Military leaders set the stage for three days of education and training on traumatic brain injury (TBI) at Defense Health Headquarters, Falls Church, Virginia, Monday. Defense Centers of Excellence for Psychological Health and Traumatic Brain Injury (DCoE) sponsored “TBI Global Synapse: A Summit Without Borders,” to help military health care providers sharpen and deepen their knowledge and practice of treating traumatic brain injury.
Before a room set for 200 with nearly 1,000 attending virtually, Navy Capt. Richard F. Stoltz, DCoE director, established the tone and direction for the event. Reflecting the intense focus Congress, the White House, Defense Department (DoD) and Department of Veterans Affairs (VA) have on improving the health and well-being of service members, veterans and families, he confirmed DCoE as integral to that progress, and emphasized collaboration and integrated care as central to success.
“It’s important we don’t talk about traumatic brain injury in isolation,” said Stoltz. He supported his claim with medical records from the VA showing a small minority of patients diagnosed with TBI, posttraumatic stress disorder (PTSD) or chronic pain only. The vast majority receive multiple diagnoses with overlapping symptoms, reaffirming the need to integrate and coordinate care.
“The reason people don’t get better faster, as many of us would like them to, is because they have pretty complex issues,” said Stoltz.
Several facts stood out and were reinforced throughout the conference:
- Greater than 80 percent of traumatic brain injuries occur outside of deployment
- Service members have higher rates of TBI than the general population
- Most traumatic brain injuries are mild, also known as concussion. But, if not appropriately handled or multiple concussions are incurred, there can be significant issues requiring coordinated care and treatment.
Stoltz bridged the facts with an emphasis on the flow of care from education and prevention through rehabilitation, reintegration and resilience. “Continue to be involved in that continuum of care to improve the quality of what we do,” he said.
Air Force Lt. Gen. Douglas Robb, Defense Health Agency director, followed Stoltz with an examination on why the agency was stood up, the premise and expectations.
“With a unified medical command, we’re looking at a more globally integrated health system, standardized clinical and business processes, and a better, stronger, more relevant medical force,” he told the audience.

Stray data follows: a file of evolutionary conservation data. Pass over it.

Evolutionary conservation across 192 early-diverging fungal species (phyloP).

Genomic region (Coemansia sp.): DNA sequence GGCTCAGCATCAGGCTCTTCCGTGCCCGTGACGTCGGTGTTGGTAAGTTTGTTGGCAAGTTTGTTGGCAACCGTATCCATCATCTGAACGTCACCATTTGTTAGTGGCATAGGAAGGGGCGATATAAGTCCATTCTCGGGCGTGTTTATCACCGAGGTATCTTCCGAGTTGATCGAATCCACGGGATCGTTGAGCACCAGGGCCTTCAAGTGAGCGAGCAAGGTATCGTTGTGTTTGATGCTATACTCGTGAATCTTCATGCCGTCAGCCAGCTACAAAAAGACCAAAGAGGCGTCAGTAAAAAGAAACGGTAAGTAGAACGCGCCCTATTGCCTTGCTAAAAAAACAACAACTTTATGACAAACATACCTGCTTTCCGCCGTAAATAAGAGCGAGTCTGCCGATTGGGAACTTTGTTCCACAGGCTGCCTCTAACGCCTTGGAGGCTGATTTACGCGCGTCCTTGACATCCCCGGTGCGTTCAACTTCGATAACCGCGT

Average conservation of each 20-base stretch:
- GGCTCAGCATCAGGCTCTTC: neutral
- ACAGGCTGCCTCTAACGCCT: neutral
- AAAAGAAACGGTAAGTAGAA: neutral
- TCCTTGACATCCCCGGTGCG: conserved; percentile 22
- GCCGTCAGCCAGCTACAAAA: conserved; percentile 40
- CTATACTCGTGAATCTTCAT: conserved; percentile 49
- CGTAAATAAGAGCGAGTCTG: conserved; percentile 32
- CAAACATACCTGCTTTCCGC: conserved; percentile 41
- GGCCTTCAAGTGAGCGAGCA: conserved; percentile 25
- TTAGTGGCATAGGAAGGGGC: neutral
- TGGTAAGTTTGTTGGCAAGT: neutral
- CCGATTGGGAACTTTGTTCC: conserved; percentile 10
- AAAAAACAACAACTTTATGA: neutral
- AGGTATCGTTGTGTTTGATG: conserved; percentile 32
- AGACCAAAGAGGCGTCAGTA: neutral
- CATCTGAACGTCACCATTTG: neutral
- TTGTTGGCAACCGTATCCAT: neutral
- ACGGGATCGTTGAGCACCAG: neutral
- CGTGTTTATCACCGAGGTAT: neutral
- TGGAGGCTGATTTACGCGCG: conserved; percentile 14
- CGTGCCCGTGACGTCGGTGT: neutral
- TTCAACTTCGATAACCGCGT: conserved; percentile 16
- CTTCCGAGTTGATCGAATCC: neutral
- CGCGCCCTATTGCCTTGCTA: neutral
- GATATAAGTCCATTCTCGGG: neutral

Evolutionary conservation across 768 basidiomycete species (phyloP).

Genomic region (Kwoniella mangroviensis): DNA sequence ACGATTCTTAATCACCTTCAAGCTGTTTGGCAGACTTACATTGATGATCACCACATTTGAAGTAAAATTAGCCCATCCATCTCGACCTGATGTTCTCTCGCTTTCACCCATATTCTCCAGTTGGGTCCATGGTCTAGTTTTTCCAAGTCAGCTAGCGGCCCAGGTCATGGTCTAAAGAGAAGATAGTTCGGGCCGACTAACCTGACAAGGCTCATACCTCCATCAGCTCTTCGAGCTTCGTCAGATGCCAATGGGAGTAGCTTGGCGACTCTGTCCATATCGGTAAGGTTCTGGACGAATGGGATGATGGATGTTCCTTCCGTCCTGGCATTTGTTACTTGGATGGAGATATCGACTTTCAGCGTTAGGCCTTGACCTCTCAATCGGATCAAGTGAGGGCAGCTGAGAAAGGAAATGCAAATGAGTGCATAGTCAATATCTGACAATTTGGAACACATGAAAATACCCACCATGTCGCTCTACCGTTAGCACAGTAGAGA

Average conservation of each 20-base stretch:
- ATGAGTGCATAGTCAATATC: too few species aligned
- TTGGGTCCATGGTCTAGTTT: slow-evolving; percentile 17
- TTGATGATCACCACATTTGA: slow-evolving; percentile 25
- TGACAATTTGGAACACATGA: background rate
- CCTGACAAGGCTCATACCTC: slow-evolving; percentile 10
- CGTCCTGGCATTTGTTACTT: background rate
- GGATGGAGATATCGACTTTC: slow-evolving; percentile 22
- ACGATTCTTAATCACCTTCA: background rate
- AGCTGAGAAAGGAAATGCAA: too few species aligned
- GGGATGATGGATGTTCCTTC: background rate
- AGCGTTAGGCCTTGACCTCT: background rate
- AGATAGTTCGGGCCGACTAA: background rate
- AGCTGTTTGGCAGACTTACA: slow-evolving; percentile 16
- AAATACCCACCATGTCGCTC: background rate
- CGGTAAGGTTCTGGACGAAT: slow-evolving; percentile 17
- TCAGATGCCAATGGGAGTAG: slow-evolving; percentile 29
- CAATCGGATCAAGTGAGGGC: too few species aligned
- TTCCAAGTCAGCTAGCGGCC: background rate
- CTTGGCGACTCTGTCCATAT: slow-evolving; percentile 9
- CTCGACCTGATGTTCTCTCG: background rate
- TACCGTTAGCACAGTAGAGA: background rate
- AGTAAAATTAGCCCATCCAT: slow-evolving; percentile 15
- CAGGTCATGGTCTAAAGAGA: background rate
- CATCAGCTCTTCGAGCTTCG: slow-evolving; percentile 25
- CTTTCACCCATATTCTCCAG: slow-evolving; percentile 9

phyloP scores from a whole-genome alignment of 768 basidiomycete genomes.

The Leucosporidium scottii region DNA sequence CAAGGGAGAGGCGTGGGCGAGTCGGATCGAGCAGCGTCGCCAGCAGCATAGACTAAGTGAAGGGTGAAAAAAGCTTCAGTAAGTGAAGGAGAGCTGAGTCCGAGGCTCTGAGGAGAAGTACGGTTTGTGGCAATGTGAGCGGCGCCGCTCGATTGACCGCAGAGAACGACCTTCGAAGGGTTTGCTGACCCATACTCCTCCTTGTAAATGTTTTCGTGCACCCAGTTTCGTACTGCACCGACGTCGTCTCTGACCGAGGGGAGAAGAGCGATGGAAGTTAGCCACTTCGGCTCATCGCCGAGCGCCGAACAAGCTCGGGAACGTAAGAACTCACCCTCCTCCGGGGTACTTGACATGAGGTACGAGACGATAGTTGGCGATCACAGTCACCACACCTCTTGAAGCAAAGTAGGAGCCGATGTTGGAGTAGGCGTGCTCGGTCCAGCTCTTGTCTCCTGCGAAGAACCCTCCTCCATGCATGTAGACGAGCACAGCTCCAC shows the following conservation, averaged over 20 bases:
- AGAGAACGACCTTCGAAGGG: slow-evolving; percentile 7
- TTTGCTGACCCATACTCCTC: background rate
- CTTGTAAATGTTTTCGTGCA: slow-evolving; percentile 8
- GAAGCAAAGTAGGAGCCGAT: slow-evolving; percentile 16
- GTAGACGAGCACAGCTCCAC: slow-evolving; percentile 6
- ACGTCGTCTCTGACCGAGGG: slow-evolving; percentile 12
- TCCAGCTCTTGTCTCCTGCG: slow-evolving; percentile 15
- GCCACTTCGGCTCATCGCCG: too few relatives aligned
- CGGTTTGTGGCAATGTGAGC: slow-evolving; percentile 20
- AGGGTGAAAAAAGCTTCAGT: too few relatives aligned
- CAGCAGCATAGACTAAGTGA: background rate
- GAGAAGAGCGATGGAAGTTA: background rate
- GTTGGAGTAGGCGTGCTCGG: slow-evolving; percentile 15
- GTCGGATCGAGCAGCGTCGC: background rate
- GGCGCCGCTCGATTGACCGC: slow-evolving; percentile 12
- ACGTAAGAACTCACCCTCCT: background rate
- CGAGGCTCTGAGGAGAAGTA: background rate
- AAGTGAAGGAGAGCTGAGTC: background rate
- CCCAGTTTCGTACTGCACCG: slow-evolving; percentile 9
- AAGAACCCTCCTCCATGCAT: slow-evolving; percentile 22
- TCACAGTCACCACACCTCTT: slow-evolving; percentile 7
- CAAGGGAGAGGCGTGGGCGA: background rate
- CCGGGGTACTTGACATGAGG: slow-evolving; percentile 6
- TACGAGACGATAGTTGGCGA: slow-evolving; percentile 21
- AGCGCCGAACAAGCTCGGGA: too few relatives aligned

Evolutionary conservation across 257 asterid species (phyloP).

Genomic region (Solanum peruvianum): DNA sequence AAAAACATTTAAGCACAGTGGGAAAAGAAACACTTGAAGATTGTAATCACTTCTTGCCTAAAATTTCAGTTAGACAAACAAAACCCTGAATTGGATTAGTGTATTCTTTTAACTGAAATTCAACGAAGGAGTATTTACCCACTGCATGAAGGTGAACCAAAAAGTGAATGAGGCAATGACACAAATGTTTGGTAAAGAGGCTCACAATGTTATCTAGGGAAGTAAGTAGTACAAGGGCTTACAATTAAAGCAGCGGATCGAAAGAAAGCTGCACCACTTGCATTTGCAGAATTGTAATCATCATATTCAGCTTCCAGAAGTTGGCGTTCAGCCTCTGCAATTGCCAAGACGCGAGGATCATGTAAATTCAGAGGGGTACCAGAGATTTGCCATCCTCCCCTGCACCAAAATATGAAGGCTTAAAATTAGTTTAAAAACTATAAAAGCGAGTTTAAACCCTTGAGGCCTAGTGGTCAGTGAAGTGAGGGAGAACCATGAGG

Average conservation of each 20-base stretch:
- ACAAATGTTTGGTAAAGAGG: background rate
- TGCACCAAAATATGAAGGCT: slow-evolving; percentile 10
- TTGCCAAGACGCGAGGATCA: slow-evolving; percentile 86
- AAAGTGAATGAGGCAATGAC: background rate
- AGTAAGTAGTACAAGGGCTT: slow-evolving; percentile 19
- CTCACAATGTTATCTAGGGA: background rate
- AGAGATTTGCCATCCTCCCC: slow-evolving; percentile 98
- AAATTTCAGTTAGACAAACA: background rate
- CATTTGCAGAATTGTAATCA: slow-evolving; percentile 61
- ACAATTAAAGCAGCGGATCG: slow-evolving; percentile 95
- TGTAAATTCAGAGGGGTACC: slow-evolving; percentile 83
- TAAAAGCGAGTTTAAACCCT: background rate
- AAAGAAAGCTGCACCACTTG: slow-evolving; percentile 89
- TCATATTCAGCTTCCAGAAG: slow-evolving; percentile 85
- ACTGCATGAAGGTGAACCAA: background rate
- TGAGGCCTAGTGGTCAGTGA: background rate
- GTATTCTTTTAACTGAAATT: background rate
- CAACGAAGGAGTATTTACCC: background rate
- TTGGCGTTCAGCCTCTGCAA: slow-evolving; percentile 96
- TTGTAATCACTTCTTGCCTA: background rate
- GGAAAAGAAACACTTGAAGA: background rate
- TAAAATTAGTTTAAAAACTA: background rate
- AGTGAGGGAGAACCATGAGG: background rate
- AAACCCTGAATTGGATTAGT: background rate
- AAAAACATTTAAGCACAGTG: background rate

He put it in terms of the “big, small side picture,” a reference to the critical need to tie all efforts to boots on the ground in areas of deployment. “Our job is to lighten the load for those we ask to go into harm’s way. Are we adding to his load, or removing some piece of physical, psychological or spiritual load from it?” asked Robb.
Robb also echoed the military health system’s commitment to the health and well-being of the military community.
“[It’s] up to men and women in this room and virtually to make sure we increase quality of life (for service members) so we decrease the burden on the families,” said Robb. “Keep pushing the envelope.”
Kathy Helmick, Defense Veterans and Brain Injury Center (DVBIC) deputy director, rounded out the opening sessions with a review of traumatic brain injury advancements and challenges since the 2013 TBI Global Synapse. She drew attention to two clinical recommendations DVBIC released this year:
- Progressive Return to Activity Following Acute Concussion/Mild Traumatic Brain Injury: Guidance for the Primary Care Manager and the Rehabilitation Provider in the Deployed and Non-deployed Setting – a first-of-its-kind tool to provide a stepped-process to return to pre-injury activity that relies on patient feedback with provider assessment
- Management of Sleep Disturbances Following Acute Concussion/Mild TBI Clinical Recommendations – support tools to help identify and treat sleep disturbance in patients after a concussion
Helmick ran through a list of DoD and VA TBI research currently underway, including a DoD 15-year longitudinal study that in part will identify factors that can improve quality of life for TBI caregivers. She also referenced major research and education efforts by professional and collegiate sports organizations on injury and sideline evaluation.
Helmick pointed out two patient-centered guides DVBIC developed in the interim: a guide for service members and veterans who want to continue their academic journey after a TBI and a parent’s guide to when a child is ready to return to school after a TBI.
Looking ahead, she identified two significant studies on TBI treatment expected to come to fruition this fall and report results. One is the “Study of Cognitive Rehabilitation Effectiveness” (SCORE). The other is “Head to Head,” which compares four computer-based cognitive tests to identify service members who are at risk for brain injury-related problems.
While advancements in TBI treatment have been strong, there’s more work to do according to Helmick. DVBIC was recently named the DoD lead on clinical, research, education and training TBI pathways of care and will be a hub for the surge ahead.
“The message is one of hope and excitement as we forge our way ahead together,” said Helmick.